# Thread: 12 = 11x - 14x

1. ## 12 = 11x - 14x

Any hints on where I went wrong?

$\displaystyle 12 = 11x - 14x$
$\displaystyle 12 = -3x$
$\displaystyle 12/-3 = -3x/-3$
$\displaystyle -4 = x$

When checking the solution in the original equation, I got the false answer of:

$\displaystyle 12 = 11(-4) - 14(-4)$
$\displaystyle 12 = -44 - 56$
$\displaystyle 12 = 100$

2. Originally Posted by Euclid Alexandria
Any hints on where I went wrong?

$\displaystyle 12 = 11x - 14x$
$\displaystyle 12 = -3x$
$\displaystyle 12/-3 = -3x/-3$
$\displaystyle -4 = x$

When checking the solution in the original equation, I got the false answer of:

$\displaystyle 12 = 11(-4) - 14(-4)$
$\displaystyle 12 = -44 - 56$
$\displaystyle 12 = 100$
minus times minus is plus.

so -14(-4)=-(-56)=+56

RonL

3. Originally Posted by Euclid Alexandria
Any hints on where I went wrong?

$\displaystyle 12 = 11x - 14x$
$\displaystyle 12 = -3x$
$\displaystyle 12/-3 = -3x/-3$
$\displaystyle -4 = x$

When checking the solution in the original equation, I got the false answer of:

$\displaystyle 12 = 11(-4) - 14(-4)$
$\displaystyle 12 = -44 - 56$
$\displaystyle 12 = 100$
Also, even though the step that it came from was in error, -44 - 56 = -100.

-Dan

4. ## Ok, thanks guys.

The reason I became confused is, in simplifying equations like

$\displaystyle 12 = 11(-4) - 14(-4)$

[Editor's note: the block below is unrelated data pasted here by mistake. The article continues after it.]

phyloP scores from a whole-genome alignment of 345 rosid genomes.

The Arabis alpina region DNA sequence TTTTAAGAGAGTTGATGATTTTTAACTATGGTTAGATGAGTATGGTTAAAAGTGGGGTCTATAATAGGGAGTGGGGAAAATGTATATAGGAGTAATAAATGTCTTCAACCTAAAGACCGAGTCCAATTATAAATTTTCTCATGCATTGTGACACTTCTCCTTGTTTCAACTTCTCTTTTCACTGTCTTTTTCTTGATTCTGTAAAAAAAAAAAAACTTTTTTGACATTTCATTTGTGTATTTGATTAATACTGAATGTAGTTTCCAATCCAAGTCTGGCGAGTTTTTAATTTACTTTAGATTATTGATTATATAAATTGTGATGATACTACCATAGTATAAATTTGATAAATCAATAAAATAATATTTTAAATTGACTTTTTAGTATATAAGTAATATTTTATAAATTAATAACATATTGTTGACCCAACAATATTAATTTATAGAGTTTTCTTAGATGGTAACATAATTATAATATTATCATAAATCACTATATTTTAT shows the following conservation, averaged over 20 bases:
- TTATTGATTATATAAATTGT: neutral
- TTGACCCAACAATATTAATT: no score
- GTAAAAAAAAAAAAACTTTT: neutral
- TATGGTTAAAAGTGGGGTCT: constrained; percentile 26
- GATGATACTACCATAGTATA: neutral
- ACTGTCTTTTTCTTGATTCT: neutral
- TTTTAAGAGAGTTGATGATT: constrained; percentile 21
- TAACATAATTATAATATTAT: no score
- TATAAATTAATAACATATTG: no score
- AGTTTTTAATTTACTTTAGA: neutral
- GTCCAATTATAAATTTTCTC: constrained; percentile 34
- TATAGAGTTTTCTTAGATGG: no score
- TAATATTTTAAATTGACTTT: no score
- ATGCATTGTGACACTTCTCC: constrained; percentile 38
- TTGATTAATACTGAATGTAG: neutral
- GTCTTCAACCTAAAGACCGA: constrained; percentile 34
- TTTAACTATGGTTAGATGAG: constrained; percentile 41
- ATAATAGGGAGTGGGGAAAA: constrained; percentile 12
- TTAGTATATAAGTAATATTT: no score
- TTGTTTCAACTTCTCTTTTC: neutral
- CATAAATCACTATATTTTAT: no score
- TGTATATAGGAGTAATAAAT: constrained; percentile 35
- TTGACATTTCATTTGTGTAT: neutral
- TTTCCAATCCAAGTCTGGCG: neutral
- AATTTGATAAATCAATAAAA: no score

I thought we were supposed to treat the negative sign in the middle as a subtraction sign. I thought we were to solve the two multiplication problems first, then subtract. I could swear I've seen situations that were similar enough in that vein, to confuse me about this situation. If that's the case, I need to learn to tell the difference.

Thankfully, at least the variable was correct this time, so I'm improving.

5. Originally Posted by Euclid Alexandria
The reason I became confused is, in simplifying equations like

$\displaystyle 12 = 11(-4) - 14(-4)$

I thought we were supposed to treat the negative sign in the middle as a subtraction sign. I thought we were to solve the two multiplication problems first, then subtract. I could swear I've seen situations that were similar enough in that vein, to confuse me about this situation. If that's the case, I need to learn to tell the difference.

Thankfully, at least the variable was correct this time, so I'm improving.
If your teacher will allow it, this might help:
When I was learning this my teacher always insisted that we write expressions like $\displaystyle x-y$ as $\displaystyle x+(-y)$. That way you never have to worry about whether or not you are adding or subtracting...you are ALWAYS adding.

Hope it helps!
-Dan

6. ## Thanks for the tip.

I was doing this for a while, but have been trying to wean myself off of it. I still use it for larger problems, but might continue sticking with it for a while in every case.

Btw, I finally noticed my error while resolving that equation, so disregard my previous post!

7. Originally Posted by Euclid Alexandria
I was doing this for a while, but have been trying to wean myself off of it. I still use it for larger problems, but might continue sticking with it for a while in every case.

Btw, I finally noticed my error while resolving that equation, so disregard my previous post!
I did that myself for a while. Believe it or not, I've come back to doing it again because the process makes it just SO much easier to find mistakes!

-Dan